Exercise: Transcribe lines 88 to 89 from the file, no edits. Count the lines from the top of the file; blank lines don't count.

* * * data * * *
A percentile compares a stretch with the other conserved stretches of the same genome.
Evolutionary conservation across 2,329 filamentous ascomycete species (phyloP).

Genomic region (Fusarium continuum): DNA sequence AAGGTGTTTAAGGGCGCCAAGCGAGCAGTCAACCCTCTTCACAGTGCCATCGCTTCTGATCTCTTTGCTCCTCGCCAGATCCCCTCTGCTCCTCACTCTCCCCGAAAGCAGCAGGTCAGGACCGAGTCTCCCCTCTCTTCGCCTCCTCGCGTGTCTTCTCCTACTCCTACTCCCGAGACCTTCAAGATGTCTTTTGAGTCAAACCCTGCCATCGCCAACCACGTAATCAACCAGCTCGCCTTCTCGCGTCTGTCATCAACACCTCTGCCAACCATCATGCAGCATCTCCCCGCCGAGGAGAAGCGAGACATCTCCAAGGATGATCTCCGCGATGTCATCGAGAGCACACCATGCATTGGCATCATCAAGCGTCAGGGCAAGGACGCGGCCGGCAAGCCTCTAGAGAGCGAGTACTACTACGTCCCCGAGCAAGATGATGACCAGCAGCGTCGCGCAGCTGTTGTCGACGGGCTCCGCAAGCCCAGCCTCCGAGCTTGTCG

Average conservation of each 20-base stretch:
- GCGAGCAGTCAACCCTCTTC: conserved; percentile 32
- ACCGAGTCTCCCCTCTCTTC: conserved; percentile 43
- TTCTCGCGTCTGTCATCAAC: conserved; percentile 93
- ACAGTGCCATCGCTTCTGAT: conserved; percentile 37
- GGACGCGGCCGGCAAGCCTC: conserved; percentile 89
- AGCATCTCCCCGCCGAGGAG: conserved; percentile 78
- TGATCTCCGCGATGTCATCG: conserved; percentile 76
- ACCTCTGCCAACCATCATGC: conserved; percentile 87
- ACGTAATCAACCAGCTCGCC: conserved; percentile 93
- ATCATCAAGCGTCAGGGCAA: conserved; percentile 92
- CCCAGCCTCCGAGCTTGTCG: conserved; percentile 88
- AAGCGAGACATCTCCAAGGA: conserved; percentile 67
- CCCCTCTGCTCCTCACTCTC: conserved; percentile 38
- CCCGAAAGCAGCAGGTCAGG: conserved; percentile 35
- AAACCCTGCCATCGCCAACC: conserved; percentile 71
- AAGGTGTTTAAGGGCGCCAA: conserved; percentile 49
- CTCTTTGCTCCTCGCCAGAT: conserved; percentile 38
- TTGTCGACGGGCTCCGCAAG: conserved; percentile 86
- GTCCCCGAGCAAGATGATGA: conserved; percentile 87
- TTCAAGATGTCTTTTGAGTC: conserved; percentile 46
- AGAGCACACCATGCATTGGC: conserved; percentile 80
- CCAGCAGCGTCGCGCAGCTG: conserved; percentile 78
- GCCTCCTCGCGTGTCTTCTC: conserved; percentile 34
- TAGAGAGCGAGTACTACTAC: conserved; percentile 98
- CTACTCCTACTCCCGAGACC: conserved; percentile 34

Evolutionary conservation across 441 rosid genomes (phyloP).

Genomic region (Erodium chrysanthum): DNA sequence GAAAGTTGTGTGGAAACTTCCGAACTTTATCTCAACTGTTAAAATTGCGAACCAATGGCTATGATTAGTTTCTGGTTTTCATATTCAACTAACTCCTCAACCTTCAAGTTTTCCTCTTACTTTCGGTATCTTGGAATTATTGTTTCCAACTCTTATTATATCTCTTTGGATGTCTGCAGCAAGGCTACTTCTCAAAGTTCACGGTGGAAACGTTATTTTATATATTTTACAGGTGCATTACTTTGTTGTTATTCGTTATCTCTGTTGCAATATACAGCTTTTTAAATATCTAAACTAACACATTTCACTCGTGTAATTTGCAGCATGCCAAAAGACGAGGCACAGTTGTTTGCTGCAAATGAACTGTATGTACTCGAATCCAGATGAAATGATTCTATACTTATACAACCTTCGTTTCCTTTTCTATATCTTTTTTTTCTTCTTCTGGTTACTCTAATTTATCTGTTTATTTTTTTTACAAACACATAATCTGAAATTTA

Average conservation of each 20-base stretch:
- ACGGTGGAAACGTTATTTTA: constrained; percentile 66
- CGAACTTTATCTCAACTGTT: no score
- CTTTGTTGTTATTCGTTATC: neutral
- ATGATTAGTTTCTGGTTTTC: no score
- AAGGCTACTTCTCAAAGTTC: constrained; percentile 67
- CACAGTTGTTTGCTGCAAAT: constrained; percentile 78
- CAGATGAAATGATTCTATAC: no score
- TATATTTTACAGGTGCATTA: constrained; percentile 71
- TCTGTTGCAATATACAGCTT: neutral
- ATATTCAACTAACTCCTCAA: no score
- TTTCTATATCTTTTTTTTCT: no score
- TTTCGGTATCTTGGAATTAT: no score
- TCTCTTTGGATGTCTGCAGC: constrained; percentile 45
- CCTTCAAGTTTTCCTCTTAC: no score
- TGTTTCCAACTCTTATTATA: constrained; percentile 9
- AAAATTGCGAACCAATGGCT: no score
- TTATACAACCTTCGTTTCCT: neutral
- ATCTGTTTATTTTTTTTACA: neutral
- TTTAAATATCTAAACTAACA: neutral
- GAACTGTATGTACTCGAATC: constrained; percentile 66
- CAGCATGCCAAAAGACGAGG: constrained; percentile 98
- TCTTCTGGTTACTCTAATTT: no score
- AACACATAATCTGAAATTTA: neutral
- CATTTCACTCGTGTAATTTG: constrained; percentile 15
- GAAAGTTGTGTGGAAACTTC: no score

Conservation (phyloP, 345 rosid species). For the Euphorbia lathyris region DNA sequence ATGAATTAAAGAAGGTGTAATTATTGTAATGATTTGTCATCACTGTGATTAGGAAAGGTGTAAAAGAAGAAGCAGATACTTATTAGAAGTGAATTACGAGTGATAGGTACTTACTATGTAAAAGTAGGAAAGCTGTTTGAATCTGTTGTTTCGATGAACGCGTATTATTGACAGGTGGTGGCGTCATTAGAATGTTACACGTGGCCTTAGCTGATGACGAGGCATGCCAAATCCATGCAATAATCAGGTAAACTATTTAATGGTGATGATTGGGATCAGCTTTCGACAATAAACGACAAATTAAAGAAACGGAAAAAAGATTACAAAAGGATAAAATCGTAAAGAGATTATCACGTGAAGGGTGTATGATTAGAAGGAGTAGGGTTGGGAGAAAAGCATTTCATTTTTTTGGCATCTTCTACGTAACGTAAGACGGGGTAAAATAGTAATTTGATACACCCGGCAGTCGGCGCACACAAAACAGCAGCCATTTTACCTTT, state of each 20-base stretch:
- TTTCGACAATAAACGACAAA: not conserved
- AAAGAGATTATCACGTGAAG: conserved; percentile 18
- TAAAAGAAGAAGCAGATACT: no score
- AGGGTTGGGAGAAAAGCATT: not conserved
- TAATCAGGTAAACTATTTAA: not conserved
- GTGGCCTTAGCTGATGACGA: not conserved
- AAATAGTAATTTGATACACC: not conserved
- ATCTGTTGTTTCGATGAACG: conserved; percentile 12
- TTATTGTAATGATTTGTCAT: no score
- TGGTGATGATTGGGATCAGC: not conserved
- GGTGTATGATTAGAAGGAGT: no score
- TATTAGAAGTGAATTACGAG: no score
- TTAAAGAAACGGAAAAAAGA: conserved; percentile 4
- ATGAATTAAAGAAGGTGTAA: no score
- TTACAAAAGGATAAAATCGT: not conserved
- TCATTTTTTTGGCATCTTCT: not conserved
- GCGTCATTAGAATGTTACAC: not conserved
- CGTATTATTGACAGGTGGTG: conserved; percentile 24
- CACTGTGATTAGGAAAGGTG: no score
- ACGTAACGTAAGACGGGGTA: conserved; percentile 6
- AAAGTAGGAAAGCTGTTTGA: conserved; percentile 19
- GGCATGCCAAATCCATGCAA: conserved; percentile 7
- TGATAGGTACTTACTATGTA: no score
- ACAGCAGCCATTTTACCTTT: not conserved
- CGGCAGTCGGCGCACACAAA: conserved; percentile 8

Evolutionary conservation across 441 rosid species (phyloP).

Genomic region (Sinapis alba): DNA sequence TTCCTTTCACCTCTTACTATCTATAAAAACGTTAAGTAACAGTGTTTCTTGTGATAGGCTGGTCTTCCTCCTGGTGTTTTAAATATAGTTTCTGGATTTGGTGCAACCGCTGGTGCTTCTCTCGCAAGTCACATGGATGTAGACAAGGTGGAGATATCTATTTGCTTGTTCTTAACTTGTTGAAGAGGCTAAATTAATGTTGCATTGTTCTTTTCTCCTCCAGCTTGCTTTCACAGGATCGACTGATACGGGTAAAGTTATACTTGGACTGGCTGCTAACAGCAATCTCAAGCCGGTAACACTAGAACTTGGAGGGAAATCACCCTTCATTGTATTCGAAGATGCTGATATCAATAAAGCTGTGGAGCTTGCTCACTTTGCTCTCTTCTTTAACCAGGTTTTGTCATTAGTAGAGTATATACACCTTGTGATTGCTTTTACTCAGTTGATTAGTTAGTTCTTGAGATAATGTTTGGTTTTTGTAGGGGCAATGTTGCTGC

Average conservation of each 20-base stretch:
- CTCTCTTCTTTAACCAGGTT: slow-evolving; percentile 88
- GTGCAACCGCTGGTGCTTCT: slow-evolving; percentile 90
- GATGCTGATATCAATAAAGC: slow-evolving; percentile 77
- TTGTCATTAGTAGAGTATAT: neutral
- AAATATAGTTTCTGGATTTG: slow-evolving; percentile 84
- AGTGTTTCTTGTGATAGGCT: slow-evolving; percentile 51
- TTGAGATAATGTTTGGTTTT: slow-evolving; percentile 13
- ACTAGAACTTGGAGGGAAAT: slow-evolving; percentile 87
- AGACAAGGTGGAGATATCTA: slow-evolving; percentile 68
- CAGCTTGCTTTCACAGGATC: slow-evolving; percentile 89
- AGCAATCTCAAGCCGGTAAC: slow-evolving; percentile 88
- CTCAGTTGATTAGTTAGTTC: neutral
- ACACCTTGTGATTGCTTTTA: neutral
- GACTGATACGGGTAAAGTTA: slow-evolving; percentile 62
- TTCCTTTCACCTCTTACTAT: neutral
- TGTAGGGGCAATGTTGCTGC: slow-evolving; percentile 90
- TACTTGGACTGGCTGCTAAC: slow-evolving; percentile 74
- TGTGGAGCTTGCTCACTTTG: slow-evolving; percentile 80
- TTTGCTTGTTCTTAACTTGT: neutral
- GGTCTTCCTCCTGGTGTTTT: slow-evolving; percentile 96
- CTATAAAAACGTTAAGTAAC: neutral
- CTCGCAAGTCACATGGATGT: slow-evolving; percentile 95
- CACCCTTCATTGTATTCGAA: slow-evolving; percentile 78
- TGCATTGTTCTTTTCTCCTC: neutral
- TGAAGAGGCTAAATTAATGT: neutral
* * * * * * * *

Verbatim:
- GTGCAACCGCTGGTGCTTCT: slow-evolving; percentile 90
- GATGCTGATATCAATAAAGC: slow-evolving; percentile 77